A "cyber Cold War" is developing as international Web espionage and cyber-attacks become the biggest threats to Internet security, a new report says.
The computer security firm McAfee said governments and government-allied groups were engaging in increasingly sophisticated cyber spying, with many attacks originating from China.
Some 120 countries could be developing the capacity for such activities.
What started as probes to see what was possible have become well-funded and well-organized operations for political, military, economic and technical espionage, the report said, with perpetrators aiming to cause havoc by disrupting critical national infrastructure systems.
Targets include air traffic control, financial markets, government computer networks and utility providers. In September, the Guardian newspaper reported that Chinese hackers, including some believed to be from the state military, had been attacking the computer networks of British government departments, including the UK Foreign Office. China has spelled out in a white paper that "informationized armed forces" are part of its military strategy.
McAfee, whose report was compiled with input from NATO, the FBI and the UK's Serious Organized Crime Agency, said that according to NATO insiders, the wave of cyber attacks that hit Estonia earlier this year, disrupting government, news and bank servers for weeks, was the tip of the iceberg. In May, the Baltic state said that at least 1 million computers had been used in the cyber warfare, which saw hundreds of thousands of hits bombarding Estonian Web sites to jam them and make them unusable. The method used was known as distributed denial of service.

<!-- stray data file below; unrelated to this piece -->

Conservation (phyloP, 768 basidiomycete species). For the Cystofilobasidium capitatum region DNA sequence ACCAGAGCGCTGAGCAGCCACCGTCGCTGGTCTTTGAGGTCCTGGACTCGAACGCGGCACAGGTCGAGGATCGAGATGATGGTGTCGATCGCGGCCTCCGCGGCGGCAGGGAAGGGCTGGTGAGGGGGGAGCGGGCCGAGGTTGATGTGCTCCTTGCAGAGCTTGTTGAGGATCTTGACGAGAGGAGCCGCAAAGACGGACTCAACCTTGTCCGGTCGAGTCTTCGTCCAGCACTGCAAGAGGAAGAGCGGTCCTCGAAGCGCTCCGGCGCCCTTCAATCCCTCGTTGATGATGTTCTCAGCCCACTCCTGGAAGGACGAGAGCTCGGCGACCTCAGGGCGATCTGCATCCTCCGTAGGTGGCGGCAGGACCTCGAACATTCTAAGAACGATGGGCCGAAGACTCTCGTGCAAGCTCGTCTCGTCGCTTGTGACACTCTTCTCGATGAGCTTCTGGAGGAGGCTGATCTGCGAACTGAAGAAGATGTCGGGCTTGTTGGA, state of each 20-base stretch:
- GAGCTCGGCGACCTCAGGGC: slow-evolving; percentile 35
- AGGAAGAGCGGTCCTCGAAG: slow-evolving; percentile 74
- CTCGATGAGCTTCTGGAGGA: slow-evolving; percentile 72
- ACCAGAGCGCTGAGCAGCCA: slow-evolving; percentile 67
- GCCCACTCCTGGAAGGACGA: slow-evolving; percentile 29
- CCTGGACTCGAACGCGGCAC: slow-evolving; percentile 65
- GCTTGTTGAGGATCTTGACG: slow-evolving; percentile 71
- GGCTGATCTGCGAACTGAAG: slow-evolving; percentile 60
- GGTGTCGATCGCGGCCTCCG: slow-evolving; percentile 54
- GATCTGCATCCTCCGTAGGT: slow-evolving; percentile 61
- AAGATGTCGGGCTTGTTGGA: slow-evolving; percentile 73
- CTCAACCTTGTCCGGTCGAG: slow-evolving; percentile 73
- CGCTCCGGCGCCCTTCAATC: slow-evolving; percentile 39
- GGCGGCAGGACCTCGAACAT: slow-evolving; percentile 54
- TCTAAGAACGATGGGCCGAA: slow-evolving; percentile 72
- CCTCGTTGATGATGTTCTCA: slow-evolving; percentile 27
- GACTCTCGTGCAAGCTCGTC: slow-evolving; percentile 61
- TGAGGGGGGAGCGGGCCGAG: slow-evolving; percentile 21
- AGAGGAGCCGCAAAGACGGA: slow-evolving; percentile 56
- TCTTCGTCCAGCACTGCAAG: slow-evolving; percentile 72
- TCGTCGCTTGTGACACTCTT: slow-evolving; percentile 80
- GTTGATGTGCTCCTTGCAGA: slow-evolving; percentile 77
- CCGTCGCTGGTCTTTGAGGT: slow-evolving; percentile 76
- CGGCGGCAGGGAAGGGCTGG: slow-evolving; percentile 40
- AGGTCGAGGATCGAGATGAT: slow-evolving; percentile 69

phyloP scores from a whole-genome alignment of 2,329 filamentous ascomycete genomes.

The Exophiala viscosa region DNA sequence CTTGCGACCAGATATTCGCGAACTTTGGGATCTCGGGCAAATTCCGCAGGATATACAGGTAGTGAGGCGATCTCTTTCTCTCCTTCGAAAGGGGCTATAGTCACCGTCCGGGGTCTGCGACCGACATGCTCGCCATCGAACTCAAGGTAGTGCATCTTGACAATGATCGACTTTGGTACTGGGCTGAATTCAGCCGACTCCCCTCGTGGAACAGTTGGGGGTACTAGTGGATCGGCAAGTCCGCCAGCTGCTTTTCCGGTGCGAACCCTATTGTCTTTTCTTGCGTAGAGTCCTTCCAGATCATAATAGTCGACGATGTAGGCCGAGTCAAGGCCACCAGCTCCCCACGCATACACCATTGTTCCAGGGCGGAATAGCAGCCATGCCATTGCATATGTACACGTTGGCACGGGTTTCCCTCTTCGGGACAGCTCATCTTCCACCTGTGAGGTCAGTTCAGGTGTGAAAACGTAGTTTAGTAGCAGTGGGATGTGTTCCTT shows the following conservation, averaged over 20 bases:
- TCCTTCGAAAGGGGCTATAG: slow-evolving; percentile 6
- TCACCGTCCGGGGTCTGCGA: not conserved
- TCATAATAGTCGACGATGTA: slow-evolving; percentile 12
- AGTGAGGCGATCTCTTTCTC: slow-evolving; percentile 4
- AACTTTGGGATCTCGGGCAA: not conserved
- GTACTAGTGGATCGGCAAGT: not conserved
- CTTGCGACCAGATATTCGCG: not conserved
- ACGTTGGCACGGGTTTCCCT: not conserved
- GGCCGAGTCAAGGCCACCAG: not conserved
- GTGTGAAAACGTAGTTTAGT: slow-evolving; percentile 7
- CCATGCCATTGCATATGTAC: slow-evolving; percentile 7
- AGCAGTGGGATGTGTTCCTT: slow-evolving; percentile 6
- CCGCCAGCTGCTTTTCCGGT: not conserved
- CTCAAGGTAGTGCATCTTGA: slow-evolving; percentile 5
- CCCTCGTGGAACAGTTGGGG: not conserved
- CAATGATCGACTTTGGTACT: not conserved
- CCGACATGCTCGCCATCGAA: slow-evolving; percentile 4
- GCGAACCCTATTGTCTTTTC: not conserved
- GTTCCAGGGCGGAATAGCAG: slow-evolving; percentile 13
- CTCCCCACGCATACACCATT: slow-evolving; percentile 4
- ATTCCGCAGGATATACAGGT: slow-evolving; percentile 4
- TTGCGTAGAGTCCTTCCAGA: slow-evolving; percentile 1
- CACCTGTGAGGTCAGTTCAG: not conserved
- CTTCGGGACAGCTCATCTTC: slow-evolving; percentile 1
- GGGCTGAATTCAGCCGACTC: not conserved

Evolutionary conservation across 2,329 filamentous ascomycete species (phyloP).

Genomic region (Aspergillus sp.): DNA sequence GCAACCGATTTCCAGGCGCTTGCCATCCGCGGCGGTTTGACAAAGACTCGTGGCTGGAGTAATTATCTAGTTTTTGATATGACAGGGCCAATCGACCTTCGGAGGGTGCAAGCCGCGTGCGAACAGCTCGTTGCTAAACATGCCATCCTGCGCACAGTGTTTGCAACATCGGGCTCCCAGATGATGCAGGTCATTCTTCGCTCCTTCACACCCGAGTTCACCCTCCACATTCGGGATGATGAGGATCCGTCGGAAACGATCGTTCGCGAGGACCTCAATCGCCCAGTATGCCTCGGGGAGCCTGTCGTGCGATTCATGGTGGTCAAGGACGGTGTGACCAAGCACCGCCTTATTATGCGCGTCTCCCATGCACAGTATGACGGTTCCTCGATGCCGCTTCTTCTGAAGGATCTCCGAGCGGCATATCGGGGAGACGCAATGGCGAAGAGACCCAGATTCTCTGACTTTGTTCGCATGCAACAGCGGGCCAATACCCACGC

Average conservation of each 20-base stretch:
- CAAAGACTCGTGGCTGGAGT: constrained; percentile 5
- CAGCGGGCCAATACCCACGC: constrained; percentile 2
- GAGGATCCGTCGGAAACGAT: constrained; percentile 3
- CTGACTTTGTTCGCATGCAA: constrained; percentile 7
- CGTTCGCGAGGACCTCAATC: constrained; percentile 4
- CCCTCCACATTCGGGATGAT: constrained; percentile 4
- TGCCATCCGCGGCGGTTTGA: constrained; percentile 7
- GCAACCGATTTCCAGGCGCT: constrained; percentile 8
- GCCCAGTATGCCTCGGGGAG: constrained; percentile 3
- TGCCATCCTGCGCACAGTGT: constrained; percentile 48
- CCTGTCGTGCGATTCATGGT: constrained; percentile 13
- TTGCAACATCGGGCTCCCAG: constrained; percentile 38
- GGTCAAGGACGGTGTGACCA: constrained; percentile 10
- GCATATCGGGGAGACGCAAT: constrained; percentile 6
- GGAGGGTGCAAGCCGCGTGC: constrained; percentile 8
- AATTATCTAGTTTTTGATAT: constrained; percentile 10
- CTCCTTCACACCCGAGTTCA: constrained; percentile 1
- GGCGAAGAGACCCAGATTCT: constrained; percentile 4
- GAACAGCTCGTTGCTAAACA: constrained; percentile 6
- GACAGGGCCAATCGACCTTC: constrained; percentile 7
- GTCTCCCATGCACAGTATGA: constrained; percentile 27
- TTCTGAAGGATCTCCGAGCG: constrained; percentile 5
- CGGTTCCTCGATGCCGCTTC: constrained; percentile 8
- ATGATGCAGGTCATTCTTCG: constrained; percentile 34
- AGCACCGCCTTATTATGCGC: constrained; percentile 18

The attack coincided with the climax of a dispute between Moscow and Tallinn over a Soviet World War II memorial in the Estonian capital, but officials there backed away from accusing the Kremlin directly.
Russian officials have denied any state responsibility.
In the past 12 months there have been reports of cyber attacks against government targets in the US, Germany, India, New Zealand and Australia. China has denied any involvement.
"We have seen attempts by a variety of state and non-state-sponsored organizations to gain unauthorized access to, or otherwise degrade, department of defense information systems," a Pentagon spokesman said.
NATO experts said attackers were using trojan horse software to focus on specific government offices, and 99 percent of cases were probably still undetected.
"The complexity and coordination seen during the Estonia attacks was new," a NATO insider said. "There was a series of attacks with careful timing using different techniques and specific targets. The attackers stopped deliberately rather than being shut down."
James Mulvenon, an expert on China's military, who is also director of the Center for Intelligence and Research in Washington, said the Chinese were the first to jump "feet first" into 21st-century cyber-warfare technology.
Peter Sommer, a computer crime expert and visiting fellow at the London School of Economics, who contributed to the report, said: "There are signs that intelligence agencies around the world are constantly probing other governments' networks."
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